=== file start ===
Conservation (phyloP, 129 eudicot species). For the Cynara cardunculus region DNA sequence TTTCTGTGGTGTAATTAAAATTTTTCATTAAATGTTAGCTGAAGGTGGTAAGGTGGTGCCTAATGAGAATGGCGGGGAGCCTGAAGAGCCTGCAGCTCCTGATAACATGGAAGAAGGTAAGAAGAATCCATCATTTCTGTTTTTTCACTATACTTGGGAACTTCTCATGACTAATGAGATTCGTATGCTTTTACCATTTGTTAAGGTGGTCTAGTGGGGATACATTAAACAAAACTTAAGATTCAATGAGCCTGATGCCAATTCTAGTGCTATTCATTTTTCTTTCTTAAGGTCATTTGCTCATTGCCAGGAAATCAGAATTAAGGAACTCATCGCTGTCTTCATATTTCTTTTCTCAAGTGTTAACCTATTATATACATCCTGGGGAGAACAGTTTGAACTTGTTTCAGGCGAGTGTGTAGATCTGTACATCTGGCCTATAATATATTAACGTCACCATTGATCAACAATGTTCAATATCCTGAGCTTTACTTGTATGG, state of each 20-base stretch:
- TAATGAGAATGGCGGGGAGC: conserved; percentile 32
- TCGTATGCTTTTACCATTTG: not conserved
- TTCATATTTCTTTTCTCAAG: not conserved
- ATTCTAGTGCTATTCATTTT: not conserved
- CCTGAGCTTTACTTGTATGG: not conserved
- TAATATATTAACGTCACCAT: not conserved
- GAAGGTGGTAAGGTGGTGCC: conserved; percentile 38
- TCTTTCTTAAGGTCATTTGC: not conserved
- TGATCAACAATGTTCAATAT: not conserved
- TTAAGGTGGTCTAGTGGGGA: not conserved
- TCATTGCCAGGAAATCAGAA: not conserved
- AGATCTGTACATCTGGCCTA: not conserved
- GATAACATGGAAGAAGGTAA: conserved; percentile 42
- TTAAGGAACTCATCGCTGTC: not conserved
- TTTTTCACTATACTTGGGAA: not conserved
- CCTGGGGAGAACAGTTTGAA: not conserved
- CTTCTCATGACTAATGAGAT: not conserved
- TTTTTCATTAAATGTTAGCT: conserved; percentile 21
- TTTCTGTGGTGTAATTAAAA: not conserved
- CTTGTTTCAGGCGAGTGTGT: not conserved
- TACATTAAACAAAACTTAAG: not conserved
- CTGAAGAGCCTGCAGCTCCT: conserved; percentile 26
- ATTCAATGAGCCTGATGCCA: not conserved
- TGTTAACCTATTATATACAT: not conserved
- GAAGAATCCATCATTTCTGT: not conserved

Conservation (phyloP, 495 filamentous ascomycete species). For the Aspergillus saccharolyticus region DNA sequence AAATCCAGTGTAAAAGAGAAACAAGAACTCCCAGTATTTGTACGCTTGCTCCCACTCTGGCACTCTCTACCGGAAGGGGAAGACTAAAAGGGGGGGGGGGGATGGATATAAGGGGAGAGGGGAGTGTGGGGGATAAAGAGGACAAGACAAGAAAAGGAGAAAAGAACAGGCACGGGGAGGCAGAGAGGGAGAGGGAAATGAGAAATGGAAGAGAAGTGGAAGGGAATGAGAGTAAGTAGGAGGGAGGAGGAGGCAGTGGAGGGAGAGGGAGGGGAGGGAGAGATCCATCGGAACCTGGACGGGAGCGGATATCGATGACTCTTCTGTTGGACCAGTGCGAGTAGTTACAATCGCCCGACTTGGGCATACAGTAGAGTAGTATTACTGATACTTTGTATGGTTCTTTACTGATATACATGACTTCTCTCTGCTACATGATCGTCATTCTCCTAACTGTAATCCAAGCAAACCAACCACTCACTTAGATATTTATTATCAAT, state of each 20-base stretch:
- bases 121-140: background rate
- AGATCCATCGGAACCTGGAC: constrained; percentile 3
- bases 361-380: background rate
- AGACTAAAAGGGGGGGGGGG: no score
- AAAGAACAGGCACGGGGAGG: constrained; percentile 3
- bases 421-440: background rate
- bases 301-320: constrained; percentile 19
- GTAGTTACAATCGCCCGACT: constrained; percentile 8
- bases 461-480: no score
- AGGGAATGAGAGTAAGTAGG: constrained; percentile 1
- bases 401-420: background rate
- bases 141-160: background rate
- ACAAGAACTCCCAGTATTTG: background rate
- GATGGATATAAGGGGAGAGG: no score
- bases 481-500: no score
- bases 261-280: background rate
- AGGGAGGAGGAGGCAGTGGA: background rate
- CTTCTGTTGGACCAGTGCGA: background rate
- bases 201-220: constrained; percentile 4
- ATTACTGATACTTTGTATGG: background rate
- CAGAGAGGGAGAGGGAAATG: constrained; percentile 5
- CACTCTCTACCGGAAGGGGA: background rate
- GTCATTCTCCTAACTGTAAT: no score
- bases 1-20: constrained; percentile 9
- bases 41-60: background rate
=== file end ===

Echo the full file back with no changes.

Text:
Conservation (phyloP, 129 eudicot species). For the Cynara cardunculus region DNA sequence TTTCTGTGGTGTAATTAAAATTTTTCATTAAATGTTAGCTGAAGGTGGTAAGGTGGTGCCTAATGAGAATGGCGGGGAGCCTGAAGAGCCTGCAGCTCCTGATAACATGGAAGAAGGTAAGAAGAATCCATCATTTCTGTTTTTTCACTATACTTGGGAACTTCTCATGACTAATGAGATTCGTATGCTTTTACCATTTGTTAAGGTGGTCTAGTGGGGATACATTAAACAAAACTTAAGATTCAATGAGCCTGATGCCAATTCTAGTGCTATTCATTTTTCTTTCTTAAGGTCATTTGCTCATTGCCAGGAAATCAGAATTAAGGAACTCATCGCTGTCTTCATATTTCTTTTCTCAAGTGTTAACCTATTATATACATCCTGGGGAGAACAGTTTGAACTTGTTTCAGGCGAGTGTGTAGATCTGTACATCTGGCCTATAATATATTAACGTCACCATTGATCAACAATGTTCAATATCCTGAGCTTTACTTGTATGG, state of each 20-base stretch:
- TAATGAGAATGGCGGGGAGC: conserved; percentile 32
- TCGTATGCTTTTACCATTTG: not conserved
- TTCATATTTCTTTTCTCAAG: not conserved
- ATTCTAGTGCTATTCATTTT: not conserved
- CCTGAGCTTTACTTGTATGG: not conserved
- TAATATATTAACGTCACCAT: not conserved
- GAAGGTGGTAAGGTGGTGCC: conserved; percentile 38
- TCTTTCTTAAGGTCATTTGC: not conserved
- TGATCAACAATGTTCAATAT: not conserved
- TTAAGGTGGTCTAGTGGGGA: not conserved
- TCATTGCCAGGAAATCAGAA: not conserved
- AGATCTGTACATCTGGCCTA: not conserved
- GATAACATGGAAGAAGGTAA: conserved; percentile 42
- TTAAGGAACTCATCGCTGTC: not conserved
- TTTTTCACTATACTTGGGAA: not conserved
- CCTGGGGAGAACAGTTTGAA: not conserved
- CTTCTCATGACTAATGAGAT: not conserved
- TTTTTCATTAAATGTTAGCT: conserved; percentile 21
- TTTCTGTGGTGTAATTAAAA: not conserved
- CTTGTTTCAGGCGAGTGTGT: not conserved
- TACATTAAACAAAACTTAAG: not conserved
- CTGAAGAGCCTGCAGCTCCT: conserved; percentile 26
- ATTCAATGAGCCTGATGCCA: not conserved
- TGTTAACCTATTATATACAT: not conserved
- GAAGAATCCATCATTTCTGT: not conserved

Conservation (phyloP, 495 filamentous ascomycete species). For the Aspergillus saccharolyticus region DNA sequence AAATCCAGTGTAAAAGAGAAACAAGAACTCCCAGTATTTGTACGCTTGCTCCCACTCTGGCACTCTCTACCGGAAGGGGAAGACTAAAAGGGGGGGGGGGGATGGATATAAGGGGAGAGGGGAGTGTGGGGGATAAAGAGGACAAGACAAGAAAAGGAGAAAAGAACAGGCACGGGGAGGCAGAGAGGGAGAGGGAAATGAGAAATGGAAGAGAAGTGGAAGGGAATGAGAGTAAGTAGGAGGGAGGAGGAGGCAGTGGAGGGAGAGGGAGGGGAGGGAGAGATCCATCGGAACCTGGACGGGAGCGGATATCGATGACTCTTCTGTTGGACCAGTGCGAGTAGTTACAATCGCCCGACTTGGGCATACAGTAGAGTAGTATTACTGATACTTTGTATGGTTCTTTACTGATATACATGACTTCTCTCTGCTACATGATCGTCATTCTCCTAACTGTAATCCAAGCAAACCAACCACTCACTTAGATATTTATTATCAAT, state of each 20-base stretch:
- bases 121-140: background rate
- AGATCCATCGGAACCTGGAC: constrained; percentile 3
- bases 361-380: background rate
- AGACTAAAAGGGGGGGGGGG: no score
- AAAGAACAGGCACGGGGAGG: constrained; percentile 3
- bases 421-440: background rate
- bases 301-320: constrained; percentile 19
- GTAGTTACAATCGCCCGACT: constrained; percentile 8
- bases 461-480: no score
- AGGGAATGAGAGTAAGTAGG: constrained; percentile 1
- bases 401-420: background rate
- bases 141-160: background rate
- ACAAGAACTCCCAGTATTTG: background rate
- GATGGATATAAGGGGAGAGG: no score
- bases 481-500: no score
- bases 261-280: background rate
- AGGGAGGAGGAGGCAGTGGA: background rate
- CTTCTGTTGGACCAGTGCGA: background rate
- bases 201-220: constrained; percentile 4
- ATTACTGATACTTTGTATGG: background rate
- CAGAGAGGGAGAGGGAAATG: constrained; percentile 5
- CACTCTCTACCGGAAGGGGA: background rate
- GTCATTCTCCTAACTGTAAT: no score
- bases 1-20: constrained; percentile 9
- bases 41-60: background rate